RF on computer chassis with portable end-fed

Discussion in 'Mobile Radio Systems' started by KJ7WT, Nov 25, 2017.

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  1. KJ7WT

    KJ7WT Subscriber QRZ Page

    We recently made a trip to visit family in Oregon, and I brought my IC-7300, LDG Z11 tuner, and an end-fed 31' wire and 9:1 unun with a 16 ft single radial. I had tried this combo at my home QTH and it seemed to work OK (i.e. it tuned, I heard and worked other stations) but had unpleasant experiences when trying to use it in Portland and later on the Oregon coast. I had my laptop connected for FT-8, and when transmitting, even with lower power, the computer would glitch horribly (40m was the worst), with windows popping up randomly, not responding to the trackpad, etc, and at one point, I touched the metal chassis and got a very unpleasant RF shock. I tried a multi-turn coax "balun" near the 9:1 unun feedpoint in the hope it would reduce the effects, and that did seem to help, but did not eliminate the problem completely. I suspect that I really need a purpose-built balun to choke the feedline RF, but I thought I'd ask here to see if there is something else I could do. The radio was powered from my van battery, but had no direct connection to the van sheet metal other then through the battery "-" wire, and the laptop was running from the internal battery, both were sitting on the van bench seats.
     
  2. AI3V

    AI3V Ham Member QRZ Page

    My suggestion would be to stop using half of an antenna.

    Build yourself a simple 468/f(MHz) Hertz antenna, that's a center fed half wave dipole in modern terms.

    I would also suggest you type the following into your search engine:

    Hertz antenna
    Marconi antenna

    Note both if them are fed in the center, your antenna should be too.

    Rege
     
    AK5B likes this.
  3. KJ7WT

    KJ7WT Subscriber QRZ Page

    Well... If I had the room and the hardware and the height to put up a 1/2 wave 40 meter antenna, I'd do that, but this is a situation where I don't have those advantages. I know that others have used shorter antennas with the 9:1 unun with good success, so I'm hoping one of them will have some more relevant suggestions for me. 73
     
  4. K0BG

    K0BG Ham Member QRZ Page

    Here is something to remember. RF must return to its source. It will do so over the path of least resistance. In the case of the end fed wire, that is on the OUTSIDE of the coax shield. This current flow is termed COMMON MODE.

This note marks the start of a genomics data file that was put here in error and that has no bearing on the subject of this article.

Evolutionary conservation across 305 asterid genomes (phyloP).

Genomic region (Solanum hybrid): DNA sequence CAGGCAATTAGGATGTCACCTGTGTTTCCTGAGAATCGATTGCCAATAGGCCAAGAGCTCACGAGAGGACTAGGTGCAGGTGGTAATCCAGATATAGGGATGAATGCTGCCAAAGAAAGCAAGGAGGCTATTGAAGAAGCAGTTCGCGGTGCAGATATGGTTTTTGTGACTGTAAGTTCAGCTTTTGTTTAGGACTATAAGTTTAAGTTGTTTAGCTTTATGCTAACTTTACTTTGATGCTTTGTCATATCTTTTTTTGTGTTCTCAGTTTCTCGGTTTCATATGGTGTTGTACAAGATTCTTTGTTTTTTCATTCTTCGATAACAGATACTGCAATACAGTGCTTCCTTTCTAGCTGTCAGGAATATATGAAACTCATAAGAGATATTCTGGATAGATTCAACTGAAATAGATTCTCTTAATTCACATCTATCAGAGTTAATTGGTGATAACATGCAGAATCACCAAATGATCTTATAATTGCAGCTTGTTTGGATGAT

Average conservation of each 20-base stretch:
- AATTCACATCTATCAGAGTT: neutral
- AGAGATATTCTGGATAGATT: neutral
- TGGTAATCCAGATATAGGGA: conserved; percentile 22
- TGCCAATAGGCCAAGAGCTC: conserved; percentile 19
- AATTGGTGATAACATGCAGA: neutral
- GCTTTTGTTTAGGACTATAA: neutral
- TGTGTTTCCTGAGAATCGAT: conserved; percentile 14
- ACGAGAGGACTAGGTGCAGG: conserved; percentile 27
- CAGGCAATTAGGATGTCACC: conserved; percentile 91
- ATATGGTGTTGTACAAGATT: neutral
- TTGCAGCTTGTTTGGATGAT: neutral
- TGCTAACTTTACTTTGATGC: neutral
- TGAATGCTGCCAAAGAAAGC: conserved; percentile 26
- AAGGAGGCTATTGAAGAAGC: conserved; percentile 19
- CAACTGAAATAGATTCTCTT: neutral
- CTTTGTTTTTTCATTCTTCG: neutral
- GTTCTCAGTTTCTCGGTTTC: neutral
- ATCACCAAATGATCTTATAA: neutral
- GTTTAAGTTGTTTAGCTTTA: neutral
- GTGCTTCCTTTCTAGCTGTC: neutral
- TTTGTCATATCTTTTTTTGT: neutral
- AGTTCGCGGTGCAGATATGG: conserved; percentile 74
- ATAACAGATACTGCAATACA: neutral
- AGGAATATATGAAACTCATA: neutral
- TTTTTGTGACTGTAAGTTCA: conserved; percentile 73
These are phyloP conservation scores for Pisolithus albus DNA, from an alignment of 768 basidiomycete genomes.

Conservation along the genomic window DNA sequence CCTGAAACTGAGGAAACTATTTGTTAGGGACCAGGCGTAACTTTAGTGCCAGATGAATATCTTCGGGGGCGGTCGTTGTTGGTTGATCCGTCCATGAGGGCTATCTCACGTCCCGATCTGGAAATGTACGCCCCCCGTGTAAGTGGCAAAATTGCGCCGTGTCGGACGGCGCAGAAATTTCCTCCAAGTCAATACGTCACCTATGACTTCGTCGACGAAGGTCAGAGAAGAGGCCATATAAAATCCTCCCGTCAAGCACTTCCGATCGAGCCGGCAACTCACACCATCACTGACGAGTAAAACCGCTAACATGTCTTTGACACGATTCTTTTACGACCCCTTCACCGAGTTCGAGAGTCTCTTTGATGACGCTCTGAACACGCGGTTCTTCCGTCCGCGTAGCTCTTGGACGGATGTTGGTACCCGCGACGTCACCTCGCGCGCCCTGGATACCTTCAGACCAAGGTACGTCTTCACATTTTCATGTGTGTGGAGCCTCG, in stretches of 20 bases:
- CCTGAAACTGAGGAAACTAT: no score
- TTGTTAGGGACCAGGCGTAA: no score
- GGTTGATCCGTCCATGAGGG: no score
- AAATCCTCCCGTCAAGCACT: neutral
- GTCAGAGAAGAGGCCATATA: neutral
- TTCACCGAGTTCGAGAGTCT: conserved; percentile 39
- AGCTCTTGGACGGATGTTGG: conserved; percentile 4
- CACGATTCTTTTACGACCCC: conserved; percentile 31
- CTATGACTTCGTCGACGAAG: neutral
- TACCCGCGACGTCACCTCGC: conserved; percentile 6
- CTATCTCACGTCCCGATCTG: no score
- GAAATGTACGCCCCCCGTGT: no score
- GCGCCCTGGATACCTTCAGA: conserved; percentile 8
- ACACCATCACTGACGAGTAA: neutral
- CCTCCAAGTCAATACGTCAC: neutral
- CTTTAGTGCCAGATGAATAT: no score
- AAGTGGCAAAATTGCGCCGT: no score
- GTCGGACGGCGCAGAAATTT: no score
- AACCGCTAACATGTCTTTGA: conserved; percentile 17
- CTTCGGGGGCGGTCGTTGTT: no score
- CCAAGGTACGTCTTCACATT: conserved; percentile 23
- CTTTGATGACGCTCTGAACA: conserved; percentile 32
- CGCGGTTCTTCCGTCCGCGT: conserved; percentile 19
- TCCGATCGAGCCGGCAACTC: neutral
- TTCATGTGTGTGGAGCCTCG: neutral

While it is true the antenna comes with a 9:1 balun, unfortunately it is a VOLTAGE balun, not a CURRENT balun, and has virtually no common mode rejection.

    The question remains, why did it work while you were home? Simple answer is, you were lucky! The same scenario applies to any unbalanced antenna, especially off-center fed ones. If they don't have appreciable common mode, it is more luck than anything else.

    What Rege told you is dead on, but even in the case of a balanced antenna, you can still have different currents flowing in each leg (primarily due to capacitive coupling to the surroundings). In this case, a 1:1 CURRENT balun is always a good bet.

    And remember this too. If it sounds to good to be true, it isn't true.
     
    AK5B and KA0HCP like this.
  5. AI3V

    AI3V Ham Member QRZ Page

    You were 3/4 of the length of a 40m halfwave. Your 31 ft wire and 16 ft radial are 47 feet long, a real 40m halfwave is 66 feet.

    Get yourself another 19 feet of wire and try again, I think you will be surprised, especially if you can get the antenna a wavelength or so away from your rig.

    And as high above the ground as you can, even a dozen feet will be mucho más better than what you have.

    Rege
     
    AK5B likes this.
  6. KL7KN

    KL7KN Ham Member QRZ Page

    This may be of some help

    [​IMG]

    for the CW sub-bands
    [​IMG]

    from the monograph - http://udel.edu/~mm/ham/randomWire/

    I use a 42 foot random wire. But I also use QRP power levels and purpose built equipment (NEU-PSK) - hope this is of some help.
     
  7. KJ7WT

    KJ7WT Subscriber QRZ Page

    Oh, wow! I am right in the "don't go there" zone! Yikes! OK, antenna length mod coming up when we get home!
    Thanks for that info!
     
  8. KL7KN

    KL7KN Ham Member QRZ Page

    David, ham radio is all about learning. The linked article is a real winner for data on these kinds of antennas.

    Let me know if this made a difference.
     
  9. AI3V

    AI3V Ham Member QRZ Page

    Your not getting it.

    There is no such thing as an end fed antenna.

    All antennas are fed in the middle

    If you do not provide both halves of an antenna, the radio will "try" and find the other half somewhere else.

    In your case the somewhere else is your computer.

    You have deliberately built a antenna that is not center fed.

    Fact a 31 ft wire is very close to 1/2 of a 40m antenna

    Fact it does not need a 9:1 thing, whoever sold you that for a Marconi antenna ripped you off.

    Fact, add another quarter wavelength wire to the other terminal of your transmitter and you will have a whole antenna.

    A simple, 1/2 wavelength Hertz antenna, fed directly with coax will fix your problem.

    Also, do not confuse feeding a antenna in it's center with balanced and unbalanced antennas.

    Both balanced (Hertz) and unbalanced (Marconi) are center fed.

    If you really must $pend money, I suggest some antenna books. :)

    Good luck

    Rege
     
  10. AI3V

    AI3V Ham Member QRZ Page

    So you not only don't use a resonant antenna, you also only use half of an antenna.

    That's why you have to use qrp.

    Also a 33 ft wire has a LOW impedance on 40m, whoever published that chart has no clue about antennas.

    Rege
     
    AK5B likes this.

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